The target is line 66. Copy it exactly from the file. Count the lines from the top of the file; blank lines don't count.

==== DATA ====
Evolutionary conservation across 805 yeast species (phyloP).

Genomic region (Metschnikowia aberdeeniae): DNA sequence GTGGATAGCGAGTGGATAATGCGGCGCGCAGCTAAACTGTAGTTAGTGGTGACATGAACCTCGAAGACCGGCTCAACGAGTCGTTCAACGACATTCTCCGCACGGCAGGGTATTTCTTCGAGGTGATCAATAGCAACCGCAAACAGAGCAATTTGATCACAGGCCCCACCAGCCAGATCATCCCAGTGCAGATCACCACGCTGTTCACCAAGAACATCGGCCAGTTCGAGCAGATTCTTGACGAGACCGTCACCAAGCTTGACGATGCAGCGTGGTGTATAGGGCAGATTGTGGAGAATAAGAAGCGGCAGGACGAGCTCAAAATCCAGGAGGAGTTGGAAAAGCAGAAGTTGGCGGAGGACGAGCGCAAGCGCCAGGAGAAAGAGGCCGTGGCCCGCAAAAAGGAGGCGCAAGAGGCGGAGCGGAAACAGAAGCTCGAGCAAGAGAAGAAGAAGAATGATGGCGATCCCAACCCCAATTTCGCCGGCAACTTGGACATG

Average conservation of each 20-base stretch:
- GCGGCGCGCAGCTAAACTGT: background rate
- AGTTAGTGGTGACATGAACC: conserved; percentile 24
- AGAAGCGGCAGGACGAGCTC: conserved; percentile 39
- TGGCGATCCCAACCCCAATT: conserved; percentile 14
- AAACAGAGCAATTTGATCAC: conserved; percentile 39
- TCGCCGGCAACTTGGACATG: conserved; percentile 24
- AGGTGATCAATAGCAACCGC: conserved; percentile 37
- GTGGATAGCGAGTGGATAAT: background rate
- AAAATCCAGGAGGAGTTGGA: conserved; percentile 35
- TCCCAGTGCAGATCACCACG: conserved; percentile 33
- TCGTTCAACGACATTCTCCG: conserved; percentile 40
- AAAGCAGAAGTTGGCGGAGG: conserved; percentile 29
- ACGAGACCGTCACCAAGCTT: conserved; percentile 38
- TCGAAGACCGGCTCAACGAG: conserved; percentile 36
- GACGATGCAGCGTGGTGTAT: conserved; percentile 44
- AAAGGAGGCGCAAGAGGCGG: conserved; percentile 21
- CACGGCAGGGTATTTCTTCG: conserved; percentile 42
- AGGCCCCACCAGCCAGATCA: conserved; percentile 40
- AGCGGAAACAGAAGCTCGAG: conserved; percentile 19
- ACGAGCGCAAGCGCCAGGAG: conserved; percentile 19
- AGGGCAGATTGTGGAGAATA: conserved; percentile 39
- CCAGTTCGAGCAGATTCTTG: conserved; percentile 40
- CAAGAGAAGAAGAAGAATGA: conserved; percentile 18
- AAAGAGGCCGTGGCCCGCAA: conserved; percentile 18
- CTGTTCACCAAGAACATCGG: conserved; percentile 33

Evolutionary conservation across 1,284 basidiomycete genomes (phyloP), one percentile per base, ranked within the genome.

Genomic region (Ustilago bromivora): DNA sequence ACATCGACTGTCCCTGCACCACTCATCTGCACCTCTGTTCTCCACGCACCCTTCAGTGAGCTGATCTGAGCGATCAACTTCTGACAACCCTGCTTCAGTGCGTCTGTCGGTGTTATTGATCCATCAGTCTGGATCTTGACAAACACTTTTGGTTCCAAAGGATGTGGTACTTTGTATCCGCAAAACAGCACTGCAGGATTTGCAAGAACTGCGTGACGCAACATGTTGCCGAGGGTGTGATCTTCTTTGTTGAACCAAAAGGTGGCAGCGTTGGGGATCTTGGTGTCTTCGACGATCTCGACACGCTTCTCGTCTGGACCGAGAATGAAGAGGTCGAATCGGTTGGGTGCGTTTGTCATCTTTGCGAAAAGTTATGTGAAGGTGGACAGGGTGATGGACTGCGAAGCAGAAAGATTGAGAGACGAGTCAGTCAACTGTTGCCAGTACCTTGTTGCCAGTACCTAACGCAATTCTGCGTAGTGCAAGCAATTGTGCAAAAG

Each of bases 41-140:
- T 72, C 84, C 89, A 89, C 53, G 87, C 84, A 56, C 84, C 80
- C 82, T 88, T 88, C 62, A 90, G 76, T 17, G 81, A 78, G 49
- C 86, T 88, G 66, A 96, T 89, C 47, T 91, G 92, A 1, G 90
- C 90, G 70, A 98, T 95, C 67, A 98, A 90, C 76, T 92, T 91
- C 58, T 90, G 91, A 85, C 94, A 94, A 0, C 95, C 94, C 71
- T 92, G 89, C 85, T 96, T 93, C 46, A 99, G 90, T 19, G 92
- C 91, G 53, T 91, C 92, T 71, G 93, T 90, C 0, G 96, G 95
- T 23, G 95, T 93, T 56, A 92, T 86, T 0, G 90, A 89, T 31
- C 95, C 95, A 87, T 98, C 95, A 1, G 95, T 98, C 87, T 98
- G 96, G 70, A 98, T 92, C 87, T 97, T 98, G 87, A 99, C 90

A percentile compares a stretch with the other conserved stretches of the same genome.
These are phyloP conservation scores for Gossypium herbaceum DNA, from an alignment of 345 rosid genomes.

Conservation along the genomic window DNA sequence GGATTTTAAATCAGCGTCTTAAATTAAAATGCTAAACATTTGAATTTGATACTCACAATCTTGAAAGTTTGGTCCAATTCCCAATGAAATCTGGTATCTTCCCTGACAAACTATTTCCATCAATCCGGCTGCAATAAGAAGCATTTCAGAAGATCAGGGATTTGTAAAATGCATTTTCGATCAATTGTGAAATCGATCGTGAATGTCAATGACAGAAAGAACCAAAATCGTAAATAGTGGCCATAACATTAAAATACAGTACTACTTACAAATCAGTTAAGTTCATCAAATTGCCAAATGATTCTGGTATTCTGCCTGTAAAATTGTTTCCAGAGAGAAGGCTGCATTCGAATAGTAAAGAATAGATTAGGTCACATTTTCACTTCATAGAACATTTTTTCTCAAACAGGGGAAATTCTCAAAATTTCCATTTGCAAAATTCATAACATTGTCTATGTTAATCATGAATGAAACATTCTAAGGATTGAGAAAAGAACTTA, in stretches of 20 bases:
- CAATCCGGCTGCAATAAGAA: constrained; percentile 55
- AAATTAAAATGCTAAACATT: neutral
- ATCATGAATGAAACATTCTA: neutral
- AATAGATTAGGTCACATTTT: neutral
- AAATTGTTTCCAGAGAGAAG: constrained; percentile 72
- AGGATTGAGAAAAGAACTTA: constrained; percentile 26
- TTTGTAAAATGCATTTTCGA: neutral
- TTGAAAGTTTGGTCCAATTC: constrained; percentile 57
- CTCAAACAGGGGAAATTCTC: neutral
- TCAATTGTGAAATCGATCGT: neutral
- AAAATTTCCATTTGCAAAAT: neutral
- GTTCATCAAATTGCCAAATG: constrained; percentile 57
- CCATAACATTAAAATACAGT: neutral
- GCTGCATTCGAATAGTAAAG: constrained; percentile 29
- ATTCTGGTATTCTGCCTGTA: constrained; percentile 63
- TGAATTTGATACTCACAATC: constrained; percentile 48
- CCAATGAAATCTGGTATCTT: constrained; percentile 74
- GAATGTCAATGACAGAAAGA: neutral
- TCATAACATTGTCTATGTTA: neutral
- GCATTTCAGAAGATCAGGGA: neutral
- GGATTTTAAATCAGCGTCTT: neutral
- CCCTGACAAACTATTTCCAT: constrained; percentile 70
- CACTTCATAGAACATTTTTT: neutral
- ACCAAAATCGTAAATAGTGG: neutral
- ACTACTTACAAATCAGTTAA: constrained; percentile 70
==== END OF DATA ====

- CCCTGACAAACTATTTCCAT: constrained; percentile 70